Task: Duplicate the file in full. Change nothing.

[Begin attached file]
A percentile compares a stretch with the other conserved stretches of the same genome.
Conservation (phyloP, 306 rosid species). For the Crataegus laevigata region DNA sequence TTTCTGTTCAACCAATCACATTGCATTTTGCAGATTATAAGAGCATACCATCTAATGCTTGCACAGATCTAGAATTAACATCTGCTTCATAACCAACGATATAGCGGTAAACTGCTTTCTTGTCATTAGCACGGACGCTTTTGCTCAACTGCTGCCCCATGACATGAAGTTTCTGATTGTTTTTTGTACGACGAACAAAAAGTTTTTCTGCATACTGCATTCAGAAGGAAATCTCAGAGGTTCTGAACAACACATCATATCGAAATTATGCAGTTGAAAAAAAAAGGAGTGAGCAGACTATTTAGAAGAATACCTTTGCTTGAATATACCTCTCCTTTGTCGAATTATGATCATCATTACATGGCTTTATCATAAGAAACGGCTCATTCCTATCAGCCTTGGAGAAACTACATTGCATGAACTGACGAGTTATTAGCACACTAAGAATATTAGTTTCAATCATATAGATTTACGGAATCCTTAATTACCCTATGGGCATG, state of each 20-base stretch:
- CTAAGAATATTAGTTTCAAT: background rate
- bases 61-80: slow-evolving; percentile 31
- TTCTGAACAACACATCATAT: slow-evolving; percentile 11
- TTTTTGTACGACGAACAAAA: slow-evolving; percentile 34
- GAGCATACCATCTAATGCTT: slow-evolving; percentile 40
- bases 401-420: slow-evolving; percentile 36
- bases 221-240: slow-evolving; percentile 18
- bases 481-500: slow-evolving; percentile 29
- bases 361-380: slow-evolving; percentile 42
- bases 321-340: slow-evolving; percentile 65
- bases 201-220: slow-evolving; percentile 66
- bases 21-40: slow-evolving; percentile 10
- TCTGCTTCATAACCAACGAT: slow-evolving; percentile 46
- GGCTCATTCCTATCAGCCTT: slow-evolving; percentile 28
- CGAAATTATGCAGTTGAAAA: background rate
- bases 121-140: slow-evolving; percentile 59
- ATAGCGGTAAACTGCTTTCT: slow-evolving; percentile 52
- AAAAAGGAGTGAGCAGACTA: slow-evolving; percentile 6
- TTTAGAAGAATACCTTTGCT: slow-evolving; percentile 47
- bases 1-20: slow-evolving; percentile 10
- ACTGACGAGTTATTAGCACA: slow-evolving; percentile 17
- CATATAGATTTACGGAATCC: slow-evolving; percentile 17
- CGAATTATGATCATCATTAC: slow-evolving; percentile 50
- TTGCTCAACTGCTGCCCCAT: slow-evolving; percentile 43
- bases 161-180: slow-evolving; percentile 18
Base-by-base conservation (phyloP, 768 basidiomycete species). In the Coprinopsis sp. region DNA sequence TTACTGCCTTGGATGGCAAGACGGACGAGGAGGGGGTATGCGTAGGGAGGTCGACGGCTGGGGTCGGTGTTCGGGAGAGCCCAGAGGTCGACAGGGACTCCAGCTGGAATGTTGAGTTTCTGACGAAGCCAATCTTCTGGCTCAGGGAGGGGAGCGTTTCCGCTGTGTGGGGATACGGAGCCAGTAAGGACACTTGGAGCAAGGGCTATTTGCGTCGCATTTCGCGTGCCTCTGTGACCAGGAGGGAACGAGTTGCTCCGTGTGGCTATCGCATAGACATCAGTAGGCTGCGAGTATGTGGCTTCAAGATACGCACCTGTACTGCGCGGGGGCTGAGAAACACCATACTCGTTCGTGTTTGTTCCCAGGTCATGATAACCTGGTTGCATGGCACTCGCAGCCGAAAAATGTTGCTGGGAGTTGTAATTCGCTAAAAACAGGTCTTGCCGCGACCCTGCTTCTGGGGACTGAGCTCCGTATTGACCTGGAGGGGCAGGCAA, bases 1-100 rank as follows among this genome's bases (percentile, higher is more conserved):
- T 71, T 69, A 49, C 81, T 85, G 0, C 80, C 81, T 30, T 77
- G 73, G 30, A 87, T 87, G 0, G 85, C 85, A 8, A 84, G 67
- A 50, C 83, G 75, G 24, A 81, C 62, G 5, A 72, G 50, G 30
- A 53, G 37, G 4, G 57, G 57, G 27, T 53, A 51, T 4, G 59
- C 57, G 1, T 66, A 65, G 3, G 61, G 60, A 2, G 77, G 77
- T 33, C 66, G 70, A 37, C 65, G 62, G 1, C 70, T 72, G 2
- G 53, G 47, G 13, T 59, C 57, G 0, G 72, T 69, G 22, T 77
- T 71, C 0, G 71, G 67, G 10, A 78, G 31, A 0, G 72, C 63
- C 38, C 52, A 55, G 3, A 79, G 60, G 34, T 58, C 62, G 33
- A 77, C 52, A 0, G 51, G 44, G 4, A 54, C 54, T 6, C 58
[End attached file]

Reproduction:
A percentile compares a stretch with the other conserved stretches of the same genome.
Conservation (phyloP, 306 rosid species). For the Crataegus laevigata region DNA sequence TTTCTGTTCAACCAATCACATTGCATTTTGCAGATTATAAGAGCATACCATCTAATGCTTGCACAGATCTAGAATTAACATCTGCTTCATAACCAACGATATAGCGGTAAACTGCTTTCTTGTCATTAGCACGGACGCTTTTGCTCAACTGCTGCCCCATGACATGAAGTTTCTGATTGTTTTTTGTACGACGAACAAAAAGTTTTTCTGCATACTGCATTCAGAAGGAAATCTCAGAGGTTCTGAACAACACATCATATCGAAATTATGCAGTTGAAAAAAAAAGGAGTGAGCAGACTATTTAGAAGAATACCTTTGCTTGAATATACCTCTCCTTTGTCGAATTATGATCATCATTACATGGCTTTATCATAAGAAACGGCTCATTCCTATCAGCCTTGGAGAAACTACATTGCATGAACTGACGAGTTATTAGCACACTAAGAATATTAGTTTCAATCATATAGATTTACGGAATCCTTAATTACCCTATGGGCATG, state of each 20-base stretch:
- CTAAGAATATTAGTTTCAAT: background rate
- bases 61-80: slow-evolving; percentile 31
- TTCTGAACAACACATCATAT: slow-evolving; percentile 11
- TTTTTGTACGACGAACAAAA: slow-evolving; percentile 34
- GAGCATACCATCTAATGCTT: slow-evolving; percentile 40
- bases 401-420: slow-evolving; percentile 36
- bases 221-240: slow-evolving; percentile 18
- bases 481-500: slow-evolving; percentile 29
- bases 361-380: slow-evolving; percentile 42
- bases 321-340: slow-evolving; percentile 65
- bases 201-220: slow-evolving; percentile 66
- bases 21-40: slow-evolving; percentile 10
- TCTGCTTCATAACCAACGAT: slow-evolving; percentile 46
- GGCTCATTCCTATCAGCCTT: slow-evolving; percentile 28
- CGAAATTATGCAGTTGAAAA: background rate
- bases 121-140: slow-evolving; percentile 59
- ATAGCGGTAAACTGCTTTCT: slow-evolving; percentile 52
- AAAAAGGAGTGAGCAGACTA: slow-evolving; percentile 6
- TTTAGAAGAATACCTTTGCT: slow-evolving; percentile 47
- bases 1-20: slow-evolving; percentile 10
- ACTGACGAGTTATTAGCACA: slow-evolving; percentile 17
- CATATAGATTTACGGAATCC: slow-evolving; percentile 17
- CGAATTATGATCATCATTAC: slow-evolving; percentile 50
- TTGCTCAACTGCTGCCCCAT: slow-evolving; percentile 43
- bases 161-180: slow-evolving; percentile 18
Base-by-base conservation (phyloP, 768 basidiomycete species). In the Coprinopsis sp. region DNA sequence TTACTGCCTTGGATGGCAAGACGGACGAGGAGGGGGTATGCGTAGGGAGGTCGACGGCTGGGGTCGGTGTTCGGGAGAGCCCAGAGGTCGACAGGGACTCCAGCTGGAATGTTGAGTTTCTGACGAAGCCAATCTTCTGGCTCAGGGAGGGGAGCGTTTCCGCTGTGTGGGGATACGGAGCCAGTAAGGACACTTGGAGCAAGGGCTATTTGCGTCGCATTTCGCGTGCCTCTGTGACCAGGAGGGAACGAGTTGCTCCGTGTGGCTATCGCATAGACATCAGTAGGCTGCGAGTATGTGGCTTCAAGATACGCACCTGTACTGCGCGGGGGCTGAGAAACACCATACTCGTTCGTGTTTGTTCCCAGGTCATGATAACCTGGTTGCATGGCACTCGCAGCCGAAAAATGTTGCTGGGAGTTGTAATTCGCTAAAAACAGGTCTTGCCGCGACCCTGCTTCTGGGGACTGAGCTCCGTATTGACCTGGAGGGGCAGGCAA, bases 1-100 rank as follows among this genome's bases (percentile, higher is more conserved):
- T 71, T 69, A 49, C 81, T 85, G 0, C 80, C 81, T 30, T 77
- G 73, G 30, A 87, T 87, G 0, G 85, C 85, A 8, A 84, G 67
- A 50, C 83, G 75, G 24, A 81, C 62, G 5, A 72, G 50, G 30
- A 53, G 37, G 4, G 57, G 57, G 27, T 53, A 51, T 4, G 59
- C 57, G 1, T 66, A 65, G 3, G 61, G 60, A 2, G 77, G 77
- T 33, C 66, G 70, A 37, C 65, G 62, G 1, C 70, T 72, G 2
- G 53, G 47, G 13, T 59, C 57, G 0, G 72, T 69, G 22, T 77
- T 71, C 0, G 71, G 67, G 10, A 78, G 31, A 0, G 72, C 63
- C 38, C 52, A 55, G 3, A 79, G 60, G 34, T 58, C 62, G 33
- A 77, C 52, A 0, G 51, G 44, G 4, A 54, C 54, T 6, C 58